Video game character design is frequently questionable, but some designers don't like being questioned. Penny Arcade imagines equal opportunity questionability, while their reporter Ben Kuchera examines the broader issue.
Comic book writer and artist Matt Seneca critiques panel design and layout in comics over at Your Wednesday Sequence.
Their universe-wide reboot only weeks away, DC Comics has released 52 new logos for their books; they've been met with some praise and much griping. But what makes a good superhero logo? Maybe the design history of Daredevil (parts 2, 3, 4), The Hulk (parts 2, 3, 4), The Atom, (parts 2, 3), World's Finest (parts 2, 3, 4, 5, ), The Legion of Superheroes (parts 2, 3, 4, 5, Batman (previously) or Superman can shed a clue. [more inside]
Two and a half years ago, we explored the early history of Cartoon Network... but it wasn't the only player in the youth television game. As a matter of fact, Fred Seibert -- the man responsible for the most inventive projects discussed in that post -- first stretched his creative legs at the network's truly venerable forerunner: Nickelodeon. Founded as Pinwheel, a six-hour block on Warner Cable's innovative QUBE system, this humble channel struggled for years before Seibert's innovative branding work transformed it into a national icon and capstone of a media empire. Much has changed since then, from the mascots and game shows to the versatile orange "splat." But starting tonight in response to popular demand, the network is looking back with a summer programming block dedicated to the greatest hits of the 1990s, including Hey Arnold!, Rocko's Modern Life, The Adventures of Pete & Pete, The Ren & Stimpy Show, Double Dare, Are You Afraid of the Dark?, Legends of the Hidden Temple, and All That. To celebrate, look inside for the complete story of the early days of the network that incensed the religious right, brought doo-wop to television, and slimed a million fans -- the golden age of Nickelodeon. (warning: monster post inside) [more inside]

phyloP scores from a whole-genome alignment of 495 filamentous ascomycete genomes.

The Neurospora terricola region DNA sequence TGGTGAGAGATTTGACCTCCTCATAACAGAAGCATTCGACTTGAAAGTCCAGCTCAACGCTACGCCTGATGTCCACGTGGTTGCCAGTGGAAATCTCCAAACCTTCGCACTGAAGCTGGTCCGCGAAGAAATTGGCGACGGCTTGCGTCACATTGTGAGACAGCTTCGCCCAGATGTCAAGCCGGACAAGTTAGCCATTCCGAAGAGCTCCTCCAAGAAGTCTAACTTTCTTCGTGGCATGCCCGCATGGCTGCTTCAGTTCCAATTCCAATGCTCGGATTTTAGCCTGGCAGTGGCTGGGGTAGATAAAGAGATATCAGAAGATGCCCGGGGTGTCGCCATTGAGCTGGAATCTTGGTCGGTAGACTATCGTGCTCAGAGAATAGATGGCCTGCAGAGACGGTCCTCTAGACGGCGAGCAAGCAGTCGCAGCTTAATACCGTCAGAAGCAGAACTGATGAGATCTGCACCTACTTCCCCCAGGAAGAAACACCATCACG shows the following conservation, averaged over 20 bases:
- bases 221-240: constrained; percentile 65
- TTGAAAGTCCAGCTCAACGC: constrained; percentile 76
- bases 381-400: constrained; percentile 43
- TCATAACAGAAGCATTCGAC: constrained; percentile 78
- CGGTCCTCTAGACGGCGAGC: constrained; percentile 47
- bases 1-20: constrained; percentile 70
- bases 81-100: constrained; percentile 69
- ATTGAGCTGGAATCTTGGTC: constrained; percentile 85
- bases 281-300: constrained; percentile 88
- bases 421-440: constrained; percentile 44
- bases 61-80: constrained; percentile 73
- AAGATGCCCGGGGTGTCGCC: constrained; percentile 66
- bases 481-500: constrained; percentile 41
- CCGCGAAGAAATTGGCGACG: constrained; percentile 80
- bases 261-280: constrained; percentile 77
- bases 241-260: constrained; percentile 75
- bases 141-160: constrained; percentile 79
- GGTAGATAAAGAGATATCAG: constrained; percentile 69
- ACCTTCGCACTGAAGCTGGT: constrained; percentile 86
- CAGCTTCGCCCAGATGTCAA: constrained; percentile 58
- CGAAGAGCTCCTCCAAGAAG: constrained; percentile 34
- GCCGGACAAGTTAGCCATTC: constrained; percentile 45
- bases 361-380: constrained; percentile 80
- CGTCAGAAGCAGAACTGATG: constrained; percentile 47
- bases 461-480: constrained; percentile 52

What would some famous (and infamous) comicbook classics look like as Penguins or Pelicans? [more inside]
The 50 best (American) comicbook covers of 2010 - as selected by Robot 6 (previously), who also have links to the best of the years best lists (The 5 worst comics of 2010 being a particular favourite.)
Arron Diaz of Dresden Codak (previously previously previously) shows us how he makes his colorful comic pages at Indistinguishable From Magic, an art/instruction blog about Character Design, Hands In Storytelling, and Batman.
Comic book lettering has some grammatical and aesthetic traditions that are quite unique. What follows is a list that every letterer eventually commits to his/her own mental reference file.
"Almost all American satire today follows a formula that Harvey Kurtzman thought up." - Richard Corliss [Via Tom Spurgeon's TCR]
Dan Dare, pilot of the future, scourge of the Venusian Mekon menace, and modernist architectural inspiration?
Just some cellophane condom wrappers from the 1930 and '40s. Nicely matched with syphilis awareness posters from the same era. [more inside]
The Art of M. Wartella. His work has been featured on magazine covers and other indie zines. Follow the adventures of Dinky Dog (QT recommended) created by "November Jones, the poor Hungarian surplus lard salesman who invented the "Dinky Dog" character in 1914." Or "Make a hacker out of a slacker".